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DIY auto sampler

Home Forums Infrastructure and Equipment DIY auto sampler

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    • #16859

      During my lunch break today I managed to slap together a prototype auto sampler that could potentially complement the mayfly. It’s also pretty cheap. I borrowed a 3d printed peristaltic pump design that I have borrowed before for an automated sediment toxicity renewal system that I have built for our lab. It has been very reliable and I already know how to get it run automatically using Marlin firmware. This is basically a 3d printer or cnc machine build but only utilizing one motor. It will run from a separate power source and is connected to the mayfly via a single or dual relay board.


      Here I am using an old 3d printer board that was around $30 brand new. This board does not have an on board SD card, so I am using a LCD board for the interface. A board with an on board SD card could run headless. An SD card adapter could also be an option. Most of the pump is printed but there are 505 bearings and some m3 nuts and bolts. I’m using a 17 nema stepper motor, which is a basic 3d printer motor. I usually us a high torque one, but this one is an extra from another build.  I’m going to stuff it in a harbor freight weather proof box, which is basically a knock off of pelican. Wiring instructions are easy, plug the motor into the E0 motor. Thought other motors could be added to say operate a bottle carousel.


      Marlin is the open source firmware that gets flashed to the board. It can be modified in platformio pretty easily. There is a custom user menu that can have machine specific custom command added to the menu. This board only has room for 5, though some can have up to 25 custom commands. Marlin also does this cool thing where is will run a program automatically. All you have to do is name it auto0.g and once the unit is turned on it will run that code. All the mayfly will have to do is turn on the relay for a period of time, allowing the sampler to run its gcode and then turn off the relay.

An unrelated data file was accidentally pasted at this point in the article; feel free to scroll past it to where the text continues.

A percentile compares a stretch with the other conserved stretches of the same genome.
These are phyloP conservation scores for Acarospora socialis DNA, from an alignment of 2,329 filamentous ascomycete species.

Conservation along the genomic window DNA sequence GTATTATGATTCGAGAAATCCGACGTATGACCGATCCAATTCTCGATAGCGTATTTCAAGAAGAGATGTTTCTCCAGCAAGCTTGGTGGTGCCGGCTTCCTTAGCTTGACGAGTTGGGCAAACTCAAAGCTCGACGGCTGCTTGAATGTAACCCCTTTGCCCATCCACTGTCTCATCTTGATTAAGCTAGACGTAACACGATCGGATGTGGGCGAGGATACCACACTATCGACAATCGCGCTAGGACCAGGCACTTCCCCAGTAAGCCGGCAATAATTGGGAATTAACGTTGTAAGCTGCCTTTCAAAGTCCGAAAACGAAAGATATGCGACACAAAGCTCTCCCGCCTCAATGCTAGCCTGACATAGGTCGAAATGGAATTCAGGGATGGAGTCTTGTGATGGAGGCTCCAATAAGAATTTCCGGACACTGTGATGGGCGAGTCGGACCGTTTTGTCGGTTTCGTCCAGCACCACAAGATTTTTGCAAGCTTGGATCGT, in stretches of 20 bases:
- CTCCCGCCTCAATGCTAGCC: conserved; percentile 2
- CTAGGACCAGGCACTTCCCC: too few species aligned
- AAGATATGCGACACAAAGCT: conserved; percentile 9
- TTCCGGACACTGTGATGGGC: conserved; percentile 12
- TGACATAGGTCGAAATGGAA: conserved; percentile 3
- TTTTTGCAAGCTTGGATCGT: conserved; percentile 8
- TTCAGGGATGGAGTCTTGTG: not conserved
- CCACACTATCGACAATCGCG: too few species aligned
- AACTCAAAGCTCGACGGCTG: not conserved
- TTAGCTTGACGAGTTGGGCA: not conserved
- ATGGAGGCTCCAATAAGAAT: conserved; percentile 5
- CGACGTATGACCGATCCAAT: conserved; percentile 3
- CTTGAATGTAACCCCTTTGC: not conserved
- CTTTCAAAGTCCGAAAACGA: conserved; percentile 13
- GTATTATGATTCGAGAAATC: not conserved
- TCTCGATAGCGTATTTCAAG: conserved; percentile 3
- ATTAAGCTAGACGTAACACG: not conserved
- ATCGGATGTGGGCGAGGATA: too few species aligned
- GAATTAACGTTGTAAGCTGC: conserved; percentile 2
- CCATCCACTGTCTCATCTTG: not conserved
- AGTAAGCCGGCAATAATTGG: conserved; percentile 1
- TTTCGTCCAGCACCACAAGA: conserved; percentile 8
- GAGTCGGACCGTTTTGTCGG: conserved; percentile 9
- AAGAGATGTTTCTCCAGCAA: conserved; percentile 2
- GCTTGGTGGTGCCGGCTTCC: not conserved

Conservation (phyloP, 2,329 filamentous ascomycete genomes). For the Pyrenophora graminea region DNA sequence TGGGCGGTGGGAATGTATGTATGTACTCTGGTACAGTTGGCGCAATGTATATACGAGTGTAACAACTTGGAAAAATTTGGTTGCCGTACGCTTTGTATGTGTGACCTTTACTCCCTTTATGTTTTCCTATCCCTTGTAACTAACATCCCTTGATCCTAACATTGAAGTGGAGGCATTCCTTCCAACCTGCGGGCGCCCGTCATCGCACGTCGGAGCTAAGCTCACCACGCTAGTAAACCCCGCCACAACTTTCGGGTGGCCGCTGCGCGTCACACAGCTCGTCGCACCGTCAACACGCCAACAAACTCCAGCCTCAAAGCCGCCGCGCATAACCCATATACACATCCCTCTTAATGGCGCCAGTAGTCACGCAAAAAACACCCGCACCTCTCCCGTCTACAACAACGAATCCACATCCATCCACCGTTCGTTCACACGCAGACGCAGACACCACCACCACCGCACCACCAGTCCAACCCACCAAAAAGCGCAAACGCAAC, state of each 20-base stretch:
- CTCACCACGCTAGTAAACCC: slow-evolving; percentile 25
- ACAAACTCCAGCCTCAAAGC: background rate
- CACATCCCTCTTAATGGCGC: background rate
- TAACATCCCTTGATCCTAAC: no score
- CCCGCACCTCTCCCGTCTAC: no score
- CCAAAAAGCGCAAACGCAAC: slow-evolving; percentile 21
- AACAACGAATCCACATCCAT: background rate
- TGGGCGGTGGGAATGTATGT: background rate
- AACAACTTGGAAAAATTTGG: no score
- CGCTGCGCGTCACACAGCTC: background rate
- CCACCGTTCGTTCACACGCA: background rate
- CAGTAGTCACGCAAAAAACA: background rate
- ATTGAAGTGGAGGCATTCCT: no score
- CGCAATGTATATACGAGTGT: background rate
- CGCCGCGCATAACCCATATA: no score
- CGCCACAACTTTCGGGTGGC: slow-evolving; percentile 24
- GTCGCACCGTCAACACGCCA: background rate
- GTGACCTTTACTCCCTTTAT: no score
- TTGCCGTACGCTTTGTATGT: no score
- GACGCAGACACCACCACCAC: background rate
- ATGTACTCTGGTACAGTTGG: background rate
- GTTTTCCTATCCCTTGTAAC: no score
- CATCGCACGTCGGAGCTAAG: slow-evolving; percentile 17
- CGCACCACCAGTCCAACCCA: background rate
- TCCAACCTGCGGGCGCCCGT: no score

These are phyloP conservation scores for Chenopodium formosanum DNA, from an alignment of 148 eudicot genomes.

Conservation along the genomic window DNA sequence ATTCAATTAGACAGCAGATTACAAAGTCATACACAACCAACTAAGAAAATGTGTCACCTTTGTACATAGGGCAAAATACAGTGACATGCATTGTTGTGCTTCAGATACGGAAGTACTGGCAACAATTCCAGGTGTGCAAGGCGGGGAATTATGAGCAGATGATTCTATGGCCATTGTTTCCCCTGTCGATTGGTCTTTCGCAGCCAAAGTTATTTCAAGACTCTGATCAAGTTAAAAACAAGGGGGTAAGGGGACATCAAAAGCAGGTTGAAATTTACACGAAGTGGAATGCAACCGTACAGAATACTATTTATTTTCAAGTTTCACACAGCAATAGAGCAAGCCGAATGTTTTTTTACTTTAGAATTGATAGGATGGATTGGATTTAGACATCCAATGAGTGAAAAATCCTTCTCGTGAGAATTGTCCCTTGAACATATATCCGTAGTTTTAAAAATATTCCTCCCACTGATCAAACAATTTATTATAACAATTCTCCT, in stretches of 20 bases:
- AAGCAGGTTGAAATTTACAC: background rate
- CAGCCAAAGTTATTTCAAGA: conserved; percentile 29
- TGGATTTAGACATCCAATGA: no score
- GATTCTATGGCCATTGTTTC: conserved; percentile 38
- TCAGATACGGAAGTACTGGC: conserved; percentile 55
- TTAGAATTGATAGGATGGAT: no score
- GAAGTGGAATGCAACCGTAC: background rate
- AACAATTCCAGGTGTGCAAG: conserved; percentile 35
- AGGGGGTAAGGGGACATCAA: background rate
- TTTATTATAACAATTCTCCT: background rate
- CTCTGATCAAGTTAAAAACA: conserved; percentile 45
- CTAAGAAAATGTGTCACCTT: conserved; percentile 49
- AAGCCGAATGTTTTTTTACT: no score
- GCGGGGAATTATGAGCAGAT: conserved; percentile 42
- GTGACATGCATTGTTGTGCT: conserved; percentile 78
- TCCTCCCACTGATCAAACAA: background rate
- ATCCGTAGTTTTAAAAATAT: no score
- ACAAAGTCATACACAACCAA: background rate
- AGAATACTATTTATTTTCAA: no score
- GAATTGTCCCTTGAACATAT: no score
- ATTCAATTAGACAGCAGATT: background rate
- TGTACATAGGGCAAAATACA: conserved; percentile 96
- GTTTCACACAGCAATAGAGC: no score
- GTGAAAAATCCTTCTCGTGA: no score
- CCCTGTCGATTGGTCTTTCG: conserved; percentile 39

It’s pretty simple. I hand right the codes for the renewal machines and this is a part of that code. It basically selects the motor, puts the motor in relative mode, runs the pump slow, then fast one direction, Beeps (m300), runs in reverse to clear out the sampling hose and deactivates the motor. The number following the E refers to the number of steps the motor will take. one can calibrate the pump using these steps.

      I have a new relay coming with the grove plugs. I had bread boarded out the one I had but thought the grove would be a cleaner look since it’s there. it will also allow for the 5v to control the relay, I believe.

      It’s a pretty quick way to get a sampler like this. One could easily make use of the other motors to increase sampling capacity in a couple of ways. The turn table idea mention earlier is one way. adding a second pump set all together with a dual relay would get you two sample that could be trigger under different conditions. A cnc like build in the top of a cooler could allow the hose to move from container to container.

    • #16870

      The pump project that I used can be found here: https://www.thingiverse.com/thing:3148717

      Marlin: https://marlinfw.org/

      Here is how I currently put this strategy into action. A wifi connected outlet turns the machine on and off.


    • #16876
      Heather Brooks

      @craig607, thank you for posting this! Would you consider expanding on it as a guest blogger here on EnviroDIY?

    • #16886

      @heather, I would consider that. I still need to figure out the details on implementation and code.